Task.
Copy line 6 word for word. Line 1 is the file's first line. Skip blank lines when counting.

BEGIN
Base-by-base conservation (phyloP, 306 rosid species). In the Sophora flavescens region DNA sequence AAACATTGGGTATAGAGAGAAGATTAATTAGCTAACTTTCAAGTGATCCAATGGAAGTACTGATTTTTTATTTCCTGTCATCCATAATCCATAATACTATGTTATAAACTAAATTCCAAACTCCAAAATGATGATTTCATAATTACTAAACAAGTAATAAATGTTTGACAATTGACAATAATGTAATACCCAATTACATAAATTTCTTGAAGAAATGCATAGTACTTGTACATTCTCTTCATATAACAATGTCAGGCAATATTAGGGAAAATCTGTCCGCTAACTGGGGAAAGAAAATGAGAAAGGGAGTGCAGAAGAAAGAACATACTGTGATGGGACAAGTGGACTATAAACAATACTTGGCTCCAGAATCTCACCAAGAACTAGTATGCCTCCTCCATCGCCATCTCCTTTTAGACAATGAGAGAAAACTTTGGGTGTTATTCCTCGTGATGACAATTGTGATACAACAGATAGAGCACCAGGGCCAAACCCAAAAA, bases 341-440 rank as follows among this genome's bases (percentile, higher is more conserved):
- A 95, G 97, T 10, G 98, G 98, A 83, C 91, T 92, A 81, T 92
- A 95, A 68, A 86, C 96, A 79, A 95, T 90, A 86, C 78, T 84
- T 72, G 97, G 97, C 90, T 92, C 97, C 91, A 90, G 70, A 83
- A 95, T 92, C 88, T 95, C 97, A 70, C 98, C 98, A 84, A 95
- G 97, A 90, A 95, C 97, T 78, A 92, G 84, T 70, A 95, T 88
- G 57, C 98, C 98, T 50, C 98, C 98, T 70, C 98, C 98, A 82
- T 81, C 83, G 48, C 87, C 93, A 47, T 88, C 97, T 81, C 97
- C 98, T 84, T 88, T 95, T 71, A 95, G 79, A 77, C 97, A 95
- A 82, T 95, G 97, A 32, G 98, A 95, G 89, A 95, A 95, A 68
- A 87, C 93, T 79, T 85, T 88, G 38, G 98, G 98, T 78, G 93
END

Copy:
- G 97, A 90, A 95, C 97, T 78, A 92, G 84, T 70, A 95, T 88